Nordic advertisers have learned the local value of competing for attention on a global scale, argues AOL managing director Jakob Stigler.
You know the scene: in the 2000 historical blockbuster movie ‘Gladiator’, Russell Crowe’s Maximus character finds himself in mortal peril in Rome’s Colosseum, when he convinces his fellow fighters to stand back-to-back to help each other survive the ordeal.
The moral of the story? Collaboration is better than the unilateral pursuit of self-interest. And the sequence provides an apt metaphor for the recent success stories in Scandinavian media, argues AOL Nordics managing director Jakob Stigler.
Meeting M&M Global in London ahead of the Festival of Media Global 2017 – where Stigler will be both speaking on stage and judging this year’s Festival of Media Global Awards – he believes that popular, award-winning campaigns emerging from the Nordics share a common “Gladiator syndrome”.
“[In ‘Gladiator’], the ones who don’t get slaughtered get their backs to each other, look out at the world from the same perspective,” says Stigler. “Once you get to that point, you suddenly go from having a client that briefs an agency in a really linear way, who then briefs media partners, to suddenly having a much more mission-centric organisation.”
Integration in terms of stakeholders, as well as media channels, is vital, insists Stigler, who joined AOL as part of the 2009 acquisition of GoViral.
The Nordics benefits from almost total internet and mobile penetration; local consumers are early adopters, and competitive markets such as Sweden are advanced in their consumption of video and content. So once you have audience attention, what comes next? “How do we get it right?” is the question advertisers need to address, says Stigler.
He points to Volvo’s viral hit ‘Epic Split’ (watch below), the brilliantly comedic video showing Jean-Claude Van Damme straddling a couple of reversing trucks, orchestrated by Be On, AOL’s video syndication network. The video attracted over 100 million views due to the collaborative mentality of all participants, operating as a single “organism”, he says, rather than competing bodies.
“Suddenly you are moving into the market of global attention. That can be a great opportunity, but it can also be an extremely tough ball-game”
In this sense, claims Stigler, Nordic advertisers, agencies and publishers are better positioned to strike a chord with an international audience than other, better-financed markets. Highly creative video-led campaigns such as Volkswagen’s ‘Trailer Assist’ and travel company Momondo’s ‘DNA Journey’ film have been viewed far and wide, successfully tapping into power of cultural observations.
“Nordic agencies have a very unbiased perception of what it means to be global, compared to the rest of the industry. They come with an extremely open mind [and a] very collaborative approach. The ‘one-winner-takes-it-all’ is simply not viable when you are competing in an extremely fragmented and dynamic market,” he says.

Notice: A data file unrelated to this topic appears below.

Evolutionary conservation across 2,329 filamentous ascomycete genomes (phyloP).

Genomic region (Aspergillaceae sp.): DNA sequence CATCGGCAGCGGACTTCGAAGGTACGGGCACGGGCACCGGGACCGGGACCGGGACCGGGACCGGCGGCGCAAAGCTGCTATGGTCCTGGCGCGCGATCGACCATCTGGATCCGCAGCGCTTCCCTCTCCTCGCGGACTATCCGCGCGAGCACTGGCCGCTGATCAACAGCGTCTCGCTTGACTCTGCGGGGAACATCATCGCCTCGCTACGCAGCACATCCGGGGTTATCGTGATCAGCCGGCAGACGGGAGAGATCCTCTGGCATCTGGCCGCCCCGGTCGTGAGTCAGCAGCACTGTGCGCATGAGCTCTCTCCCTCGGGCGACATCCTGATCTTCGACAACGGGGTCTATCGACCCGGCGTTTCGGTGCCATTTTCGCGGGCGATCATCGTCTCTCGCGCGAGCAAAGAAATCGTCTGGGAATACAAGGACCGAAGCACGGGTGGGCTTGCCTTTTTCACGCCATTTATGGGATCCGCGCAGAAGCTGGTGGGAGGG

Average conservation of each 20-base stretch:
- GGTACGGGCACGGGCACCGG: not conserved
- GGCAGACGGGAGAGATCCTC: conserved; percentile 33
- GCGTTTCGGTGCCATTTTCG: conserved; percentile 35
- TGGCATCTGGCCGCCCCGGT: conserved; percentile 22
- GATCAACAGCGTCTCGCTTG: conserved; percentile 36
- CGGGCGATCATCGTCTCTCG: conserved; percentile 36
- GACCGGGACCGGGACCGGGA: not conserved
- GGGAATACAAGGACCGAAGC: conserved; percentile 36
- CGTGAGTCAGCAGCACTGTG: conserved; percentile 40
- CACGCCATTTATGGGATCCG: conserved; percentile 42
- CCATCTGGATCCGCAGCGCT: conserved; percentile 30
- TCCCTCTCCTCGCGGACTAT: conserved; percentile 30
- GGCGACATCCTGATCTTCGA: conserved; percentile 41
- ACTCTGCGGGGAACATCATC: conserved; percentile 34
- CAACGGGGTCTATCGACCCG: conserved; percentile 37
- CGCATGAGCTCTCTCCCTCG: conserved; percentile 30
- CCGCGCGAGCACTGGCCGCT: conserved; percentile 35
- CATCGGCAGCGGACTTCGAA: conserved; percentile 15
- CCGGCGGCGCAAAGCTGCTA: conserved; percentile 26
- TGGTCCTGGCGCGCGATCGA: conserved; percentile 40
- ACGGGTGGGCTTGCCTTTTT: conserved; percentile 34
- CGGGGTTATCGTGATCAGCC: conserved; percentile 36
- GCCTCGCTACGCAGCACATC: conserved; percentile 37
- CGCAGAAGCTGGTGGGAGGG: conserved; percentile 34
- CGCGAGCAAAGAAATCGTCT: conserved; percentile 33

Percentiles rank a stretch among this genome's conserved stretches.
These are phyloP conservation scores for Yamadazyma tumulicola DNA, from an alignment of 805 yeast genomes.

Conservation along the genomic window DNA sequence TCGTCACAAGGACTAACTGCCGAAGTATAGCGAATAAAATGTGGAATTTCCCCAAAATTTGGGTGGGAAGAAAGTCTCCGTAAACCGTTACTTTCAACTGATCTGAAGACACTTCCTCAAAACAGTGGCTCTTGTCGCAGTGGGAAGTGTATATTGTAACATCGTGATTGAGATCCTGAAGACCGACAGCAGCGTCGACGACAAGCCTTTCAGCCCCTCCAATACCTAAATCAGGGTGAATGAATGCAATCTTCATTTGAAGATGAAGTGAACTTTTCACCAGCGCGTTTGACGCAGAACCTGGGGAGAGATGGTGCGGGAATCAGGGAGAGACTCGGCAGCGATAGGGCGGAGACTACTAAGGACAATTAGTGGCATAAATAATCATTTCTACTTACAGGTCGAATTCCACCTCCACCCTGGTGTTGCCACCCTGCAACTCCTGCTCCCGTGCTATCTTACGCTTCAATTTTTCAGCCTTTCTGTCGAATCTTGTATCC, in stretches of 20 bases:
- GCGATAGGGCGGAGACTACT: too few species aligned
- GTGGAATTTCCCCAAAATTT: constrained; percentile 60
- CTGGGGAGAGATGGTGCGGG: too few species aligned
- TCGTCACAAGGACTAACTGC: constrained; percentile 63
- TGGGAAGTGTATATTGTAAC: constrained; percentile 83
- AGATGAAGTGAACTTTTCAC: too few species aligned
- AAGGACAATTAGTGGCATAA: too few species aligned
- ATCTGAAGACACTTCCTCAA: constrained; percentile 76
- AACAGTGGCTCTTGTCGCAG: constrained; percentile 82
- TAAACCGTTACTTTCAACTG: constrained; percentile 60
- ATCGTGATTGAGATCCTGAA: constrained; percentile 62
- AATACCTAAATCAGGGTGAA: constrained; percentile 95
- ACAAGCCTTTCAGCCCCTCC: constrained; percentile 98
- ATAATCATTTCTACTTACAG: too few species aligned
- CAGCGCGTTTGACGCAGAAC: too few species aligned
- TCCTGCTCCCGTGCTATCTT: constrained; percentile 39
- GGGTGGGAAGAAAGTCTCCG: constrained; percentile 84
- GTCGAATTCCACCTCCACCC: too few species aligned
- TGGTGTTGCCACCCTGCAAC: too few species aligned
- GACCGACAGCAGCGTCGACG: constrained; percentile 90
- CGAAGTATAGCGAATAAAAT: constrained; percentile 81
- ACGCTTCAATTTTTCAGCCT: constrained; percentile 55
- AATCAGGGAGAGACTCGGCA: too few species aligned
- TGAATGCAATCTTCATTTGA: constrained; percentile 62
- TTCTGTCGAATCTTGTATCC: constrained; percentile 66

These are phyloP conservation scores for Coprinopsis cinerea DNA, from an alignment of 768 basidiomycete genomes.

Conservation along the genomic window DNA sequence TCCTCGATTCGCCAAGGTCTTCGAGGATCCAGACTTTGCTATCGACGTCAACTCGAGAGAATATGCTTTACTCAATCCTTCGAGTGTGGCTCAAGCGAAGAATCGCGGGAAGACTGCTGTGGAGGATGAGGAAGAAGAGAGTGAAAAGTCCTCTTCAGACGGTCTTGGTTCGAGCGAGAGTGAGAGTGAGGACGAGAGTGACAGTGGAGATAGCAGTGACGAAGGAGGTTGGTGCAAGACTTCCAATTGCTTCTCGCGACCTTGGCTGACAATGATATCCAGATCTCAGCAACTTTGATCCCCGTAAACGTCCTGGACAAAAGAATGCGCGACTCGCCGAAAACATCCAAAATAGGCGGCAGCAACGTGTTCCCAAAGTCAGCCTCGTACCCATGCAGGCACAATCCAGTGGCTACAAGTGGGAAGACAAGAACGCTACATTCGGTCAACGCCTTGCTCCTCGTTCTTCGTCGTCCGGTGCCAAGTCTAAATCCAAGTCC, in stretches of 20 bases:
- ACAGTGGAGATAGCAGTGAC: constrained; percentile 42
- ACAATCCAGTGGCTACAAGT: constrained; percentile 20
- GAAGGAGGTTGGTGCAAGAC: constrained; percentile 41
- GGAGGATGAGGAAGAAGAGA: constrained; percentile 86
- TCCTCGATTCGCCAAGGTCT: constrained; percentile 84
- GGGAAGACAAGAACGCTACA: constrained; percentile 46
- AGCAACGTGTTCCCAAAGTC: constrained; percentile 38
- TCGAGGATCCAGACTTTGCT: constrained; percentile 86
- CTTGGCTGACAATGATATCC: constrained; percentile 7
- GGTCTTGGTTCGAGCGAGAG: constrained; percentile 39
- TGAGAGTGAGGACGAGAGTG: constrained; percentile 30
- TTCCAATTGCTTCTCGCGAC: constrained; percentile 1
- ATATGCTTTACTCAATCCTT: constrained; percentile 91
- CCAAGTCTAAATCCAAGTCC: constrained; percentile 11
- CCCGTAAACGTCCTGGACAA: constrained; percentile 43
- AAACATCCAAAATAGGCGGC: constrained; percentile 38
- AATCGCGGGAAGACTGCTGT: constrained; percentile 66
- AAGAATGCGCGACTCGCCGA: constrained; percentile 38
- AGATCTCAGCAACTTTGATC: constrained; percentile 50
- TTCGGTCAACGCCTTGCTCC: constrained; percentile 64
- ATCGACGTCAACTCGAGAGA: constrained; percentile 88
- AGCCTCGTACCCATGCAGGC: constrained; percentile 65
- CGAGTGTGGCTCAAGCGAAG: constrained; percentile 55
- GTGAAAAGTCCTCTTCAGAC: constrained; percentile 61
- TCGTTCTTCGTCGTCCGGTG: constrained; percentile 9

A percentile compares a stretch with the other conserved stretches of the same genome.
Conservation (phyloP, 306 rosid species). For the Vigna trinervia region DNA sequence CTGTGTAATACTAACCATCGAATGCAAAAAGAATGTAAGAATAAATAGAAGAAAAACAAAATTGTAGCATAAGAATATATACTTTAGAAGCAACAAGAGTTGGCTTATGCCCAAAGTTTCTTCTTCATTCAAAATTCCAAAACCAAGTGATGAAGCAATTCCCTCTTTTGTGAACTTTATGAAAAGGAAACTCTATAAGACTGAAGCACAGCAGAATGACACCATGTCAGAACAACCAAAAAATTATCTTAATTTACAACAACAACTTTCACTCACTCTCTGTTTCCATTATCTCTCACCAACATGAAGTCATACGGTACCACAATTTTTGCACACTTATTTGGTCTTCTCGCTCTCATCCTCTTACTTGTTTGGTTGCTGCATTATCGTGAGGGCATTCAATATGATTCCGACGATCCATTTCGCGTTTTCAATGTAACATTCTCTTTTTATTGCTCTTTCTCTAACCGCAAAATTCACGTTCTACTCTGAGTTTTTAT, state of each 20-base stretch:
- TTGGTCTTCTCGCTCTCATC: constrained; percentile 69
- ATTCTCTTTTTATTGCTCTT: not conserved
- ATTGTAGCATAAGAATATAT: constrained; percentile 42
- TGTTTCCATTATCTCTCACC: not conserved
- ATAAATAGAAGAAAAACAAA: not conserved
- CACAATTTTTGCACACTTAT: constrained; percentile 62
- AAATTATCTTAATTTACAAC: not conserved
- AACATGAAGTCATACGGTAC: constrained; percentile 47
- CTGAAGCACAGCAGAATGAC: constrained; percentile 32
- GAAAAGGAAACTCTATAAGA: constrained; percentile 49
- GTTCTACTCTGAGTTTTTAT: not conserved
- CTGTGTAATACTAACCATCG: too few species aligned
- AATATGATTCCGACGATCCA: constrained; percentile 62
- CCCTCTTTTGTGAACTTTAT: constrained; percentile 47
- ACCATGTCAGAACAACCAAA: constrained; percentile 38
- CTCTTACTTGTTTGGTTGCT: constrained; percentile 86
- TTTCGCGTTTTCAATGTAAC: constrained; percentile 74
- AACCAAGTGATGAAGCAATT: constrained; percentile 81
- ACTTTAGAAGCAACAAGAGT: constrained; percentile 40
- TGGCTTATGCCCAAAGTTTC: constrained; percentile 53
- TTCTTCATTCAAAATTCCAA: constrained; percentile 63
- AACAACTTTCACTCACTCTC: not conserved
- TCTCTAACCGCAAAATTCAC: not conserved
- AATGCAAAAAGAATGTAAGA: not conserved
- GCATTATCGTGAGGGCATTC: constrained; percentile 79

“Luckily, we have a tradition in our DNA of not just doing great creativity locally, but – as a business limited by local budgets – [we have] always been forced to squeeze the most out of every penny from a creative perspective.”
Home and away
Lest anyone accuse Nordic media businesses of pursuing fame and acclaim for reasons of vanity, Stigler is quick to insist that this admirable international hit rate is also important for brand consideration in local markets.
“When you move into video, and once you move into content, you move into a new remit in terms of who you are competing against. Suddenly you are moving into the market of global attention. That can be a great opportunity, but it can also be an extremely tough ball-game,” he says.
“There is an acceptance that winning locally means dealing with the global market. When you are suddenly chasing global headlines, you are not just doing it to fulfil your media requirements, you are doing it because you also see a massive uplift locally. Good brands will realise there is an upside [to global attention].”
Stigler advocates the value of longer-term, “sustainable” creative platforms over “one-off” viral hits. Volvo, for instance, has followed up ‘Epic Split’ with a series of well-viewed sequels.
And he is adamant that brands must leverage the “immense” potential and influence of their own employees as ambassadors: “There is a massive need for advertisers to accept that investing in advertising nowadays is a two-way street; it is about how you build equity externally, and expectations, and understanding how you align the internal potential of your organisation.
“Ask Red Bull. I have seen what a global phenomenon can do to your company. That is why you are suddenly seeing consultancies eating other people’s lunch, because they understand the internal potential of the organisation more than anyone else,” he concludes.